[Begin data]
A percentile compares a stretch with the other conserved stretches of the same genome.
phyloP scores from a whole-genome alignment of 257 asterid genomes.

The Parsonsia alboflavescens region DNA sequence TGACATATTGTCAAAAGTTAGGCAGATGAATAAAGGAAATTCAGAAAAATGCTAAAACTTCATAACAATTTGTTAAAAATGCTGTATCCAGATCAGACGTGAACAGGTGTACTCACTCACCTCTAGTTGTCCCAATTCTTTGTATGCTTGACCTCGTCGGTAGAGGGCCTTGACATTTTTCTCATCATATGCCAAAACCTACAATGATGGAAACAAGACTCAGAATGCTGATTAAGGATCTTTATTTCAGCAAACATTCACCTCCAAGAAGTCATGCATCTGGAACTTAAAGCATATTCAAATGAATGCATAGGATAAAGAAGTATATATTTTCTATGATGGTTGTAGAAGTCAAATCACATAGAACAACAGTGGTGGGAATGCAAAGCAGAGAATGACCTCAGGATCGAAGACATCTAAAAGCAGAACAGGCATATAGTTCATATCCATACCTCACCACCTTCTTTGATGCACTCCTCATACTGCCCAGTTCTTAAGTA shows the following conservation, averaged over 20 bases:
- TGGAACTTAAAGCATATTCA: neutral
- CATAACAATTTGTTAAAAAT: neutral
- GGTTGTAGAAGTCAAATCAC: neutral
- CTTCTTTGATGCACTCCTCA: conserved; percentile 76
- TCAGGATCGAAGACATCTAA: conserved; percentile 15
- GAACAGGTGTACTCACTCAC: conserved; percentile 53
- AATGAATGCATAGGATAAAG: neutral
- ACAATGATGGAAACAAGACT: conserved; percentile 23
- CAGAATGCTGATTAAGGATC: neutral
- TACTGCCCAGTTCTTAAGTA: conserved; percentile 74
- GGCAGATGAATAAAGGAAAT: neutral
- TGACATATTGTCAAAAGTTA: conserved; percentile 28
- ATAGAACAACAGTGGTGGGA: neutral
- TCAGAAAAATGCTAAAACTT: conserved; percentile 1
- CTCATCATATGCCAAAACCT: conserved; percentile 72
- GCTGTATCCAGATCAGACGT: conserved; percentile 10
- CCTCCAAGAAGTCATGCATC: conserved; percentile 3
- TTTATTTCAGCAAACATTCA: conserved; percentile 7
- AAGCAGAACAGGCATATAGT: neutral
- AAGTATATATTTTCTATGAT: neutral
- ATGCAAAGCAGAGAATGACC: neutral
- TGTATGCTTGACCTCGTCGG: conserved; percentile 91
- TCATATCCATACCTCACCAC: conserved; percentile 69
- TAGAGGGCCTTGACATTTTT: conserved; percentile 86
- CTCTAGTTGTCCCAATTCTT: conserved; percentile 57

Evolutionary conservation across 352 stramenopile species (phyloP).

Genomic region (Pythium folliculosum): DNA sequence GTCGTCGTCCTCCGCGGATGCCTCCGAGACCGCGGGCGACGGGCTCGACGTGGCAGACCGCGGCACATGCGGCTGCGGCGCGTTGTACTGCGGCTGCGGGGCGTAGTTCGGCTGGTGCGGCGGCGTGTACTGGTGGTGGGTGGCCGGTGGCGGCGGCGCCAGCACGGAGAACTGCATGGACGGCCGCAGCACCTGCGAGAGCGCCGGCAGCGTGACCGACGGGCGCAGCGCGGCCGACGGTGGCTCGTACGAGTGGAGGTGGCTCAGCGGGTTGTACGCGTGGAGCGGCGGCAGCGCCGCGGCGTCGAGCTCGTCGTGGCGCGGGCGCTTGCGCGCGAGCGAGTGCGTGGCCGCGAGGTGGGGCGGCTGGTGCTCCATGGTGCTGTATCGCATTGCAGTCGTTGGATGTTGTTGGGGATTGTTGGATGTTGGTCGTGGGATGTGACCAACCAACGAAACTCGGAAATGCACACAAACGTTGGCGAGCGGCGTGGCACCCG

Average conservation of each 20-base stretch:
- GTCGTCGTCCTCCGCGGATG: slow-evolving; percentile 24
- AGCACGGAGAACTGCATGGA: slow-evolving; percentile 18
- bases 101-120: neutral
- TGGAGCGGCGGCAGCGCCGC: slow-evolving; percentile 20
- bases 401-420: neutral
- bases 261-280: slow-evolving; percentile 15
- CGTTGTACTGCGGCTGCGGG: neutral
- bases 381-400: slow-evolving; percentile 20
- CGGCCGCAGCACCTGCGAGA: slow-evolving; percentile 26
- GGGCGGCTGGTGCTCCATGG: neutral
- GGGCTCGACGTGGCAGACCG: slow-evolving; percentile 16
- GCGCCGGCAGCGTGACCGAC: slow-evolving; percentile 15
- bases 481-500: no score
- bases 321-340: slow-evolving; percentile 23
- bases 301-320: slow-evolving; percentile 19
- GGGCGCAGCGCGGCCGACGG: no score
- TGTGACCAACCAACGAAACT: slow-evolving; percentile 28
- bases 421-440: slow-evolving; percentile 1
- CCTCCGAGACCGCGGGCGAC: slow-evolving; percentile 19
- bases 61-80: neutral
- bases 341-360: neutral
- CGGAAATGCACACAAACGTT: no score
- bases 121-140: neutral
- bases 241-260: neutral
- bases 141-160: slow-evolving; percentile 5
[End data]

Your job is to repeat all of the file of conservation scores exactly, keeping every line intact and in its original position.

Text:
A percentile compares a stretch with the other conserved stretches of the same genome.
phyloP scores from a whole-genome alignment of 257 asterid genomes.

The Parsonsia alboflavescens region DNA sequence TGACATATTGTCAAAAGTTAGGCAGATGAATAAAGGAAATTCAGAAAAATGCTAAAACTTCATAACAATTTGTTAAAAATGCTGTATCCAGATCAGACGTGAACAGGTGTACTCACTCACCTCTAGTTGTCCCAATTCTTTGTATGCTTGACCTCGTCGGTAGAGGGCCTTGACATTTTTCTCATCATATGCCAAAACCTACAATGATGGAAACAAGACTCAGAATGCTGATTAAGGATCTTTATTTCAGCAAACATTCACCTCCAAGAAGTCATGCATCTGGAACTTAAAGCATATTCAAATGAATGCATAGGATAAAGAAGTATATATTTTCTATGATGGTTGTAGAAGTCAAATCACATAGAACAACAGTGGTGGGAATGCAAAGCAGAGAATGACCTCAGGATCGAAGACATCTAAAAGCAGAACAGGCATATAGTTCATATCCATACCTCACCACCTTCTTTGATGCACTCCTCATACTGCCCAGTTCTTAAGTA shows the following conservation, averaged over 20 bases:
- TGGAACTTAAAGCATATTCA: neutral
- CATAACAATTTGTTAAAAAT: neutral
- GGTTGTAGAAGTCAAATCAC: neutral
- CTTCTTTGATGCACTCCTCA: conserved; percentile 76
- TCAGGATCGAAGACATCTAA: conserved; percentile 15
- GAACAGGTGTACTCACTCAC: conserved; percentile 53
- AATGAATGCATAGGATAAAG: neutral
- ACAATGATGGAAACAAGACT: conserved; percentile 23
- CAGAATGCTGATTAAGGATC: neutral
- TACTGCCCAGTTCTTAAGTA: conserved; percentile 74
- GGCAGATGAATAAAGGAAAT: neutral
- TGACATATTGTCAAAAGTTA: conserved; percentile 28
- ATAGAACAACAGTGGTGGGA: neutral
- TCAGAAAAATGCTAAAACTT: conserved; percentile 1
- CTCATCATATGCCAAAACCT: conserved; percentile 72
- GCTGTATCCAGATCAGACGT: conserved; percentile 10
- CCTCCAAGAAGTCATGCATC: conserved; percentile 3
- TTTATTTCAGCAAACATTCA: conserved; percentile 7
- AAGCAGAACAGGCATATAGT: neutral
- AAGTATATATTTTCTATGAT: neutral
- ATGCAAAGCAGAGAATGACC: neutral
- TGTATGCTTGACCTCGTCGG: conserved; percentile 91
- TCATATCCATACCTCACCAC: conserved; percentile 69
- TAGAGGGCCTTGACATTTTT: conserved; percentile 86
- CTCTAGTTGTCCCAATTCTT: conserved; percentile 57

Evolutionary conservation across 352 stramenopile species (phyloP).

Genomic region (Pythium folliculosum): DNA sequence GTCGTCGTCCTCCGCGGATGCCTCCGAGACCGCGGGCGACGGGCTCGACGTGGCAGACCGCGGCACATGCGGCTGCGGCGCGTTGTACTGCGGCTGCGGGGCGTAGTTCGGCTGGTGCGGCGGCGTGTACTGGTGGTGGGTGGCCGGTGGCGGCGGCGCCAGCACGGAGAACTGCATGGACGGCCGCAGCACCTGCGAGAGCGCCGGCAGCGTGACCGACGGGCGCAGCGCGGCCGACGGTGGCTCGTACGAGTGGAGGTGGCTCAGCGGGTTGTACGCGTGGAGCGGCGGCAGCGCCGCGGCGTCGAGCTCGTCGTGGCGCGGGCGCTTGCGCGCGAGCGAGTGCGTGGCCGCGAGGTGGGGCGGCTGGTGCTCCATGGTGCTGTATCGCATTGCAGTCGTTGGATGTTGTTGGGGATTGTTGGATGTTGGTCGTGGGATGTGACCAACCAACGAAACTCGGAAATGCACACAAACGTTGGCGAGCGGCGTGGCACCCG

Average conservation of each 20-base stretch:
- GTCGTCGTCCTCCGCGGATG: slow-evolving; percentile 24
- AGCACGGAGAACTGCATGGA: slow-evolving; percentile 18
- bases 101-120: neutral
- TGGAGCGGCGGCAGCGCCGC: slow-evolving; percentile 20
- bases 401-420: neutral
- bases 261-280: slow-evolving; percentile 15
- CGTTGTACTGCGGCTGCGGG: neutral
- bases 381-400: slow-evolving; percentile 20
- CGGCCGCAGCACCTGCGAGA: slow-evolving; percentile 26
- GGGCGGCTGGTGCTCCATGG: neutral
- GGGCTCGACGTGGCAGACCG: slow-evolving; percentile 16
- GCGCCGGCAGCGTGACCGAC: slow-evolving; percentile 15
- bases 481-500: no score
- bases 321-340: slow-evolving; percentile 23
- bases 301-320: slow-evolving; percentile 19
- GGGCGCAGCGCGGCCGACGG: no score
- TGTGACCAACCAACGAAACT: slow-evolving; percentile 28
- bases 421-440: slow-evolving; percentile 1
- CCTCCGAGACCGCGGGCGAC: slow-evolving; percentile 19
- bases 61-80: neutral
- bases 341-360: neutral
- CGGAAATGCACACAAACGTT: no score
- bases 121-140: neutral
- bases 241-260: neutral
- bases 141-160: slow-evolving; percentile 5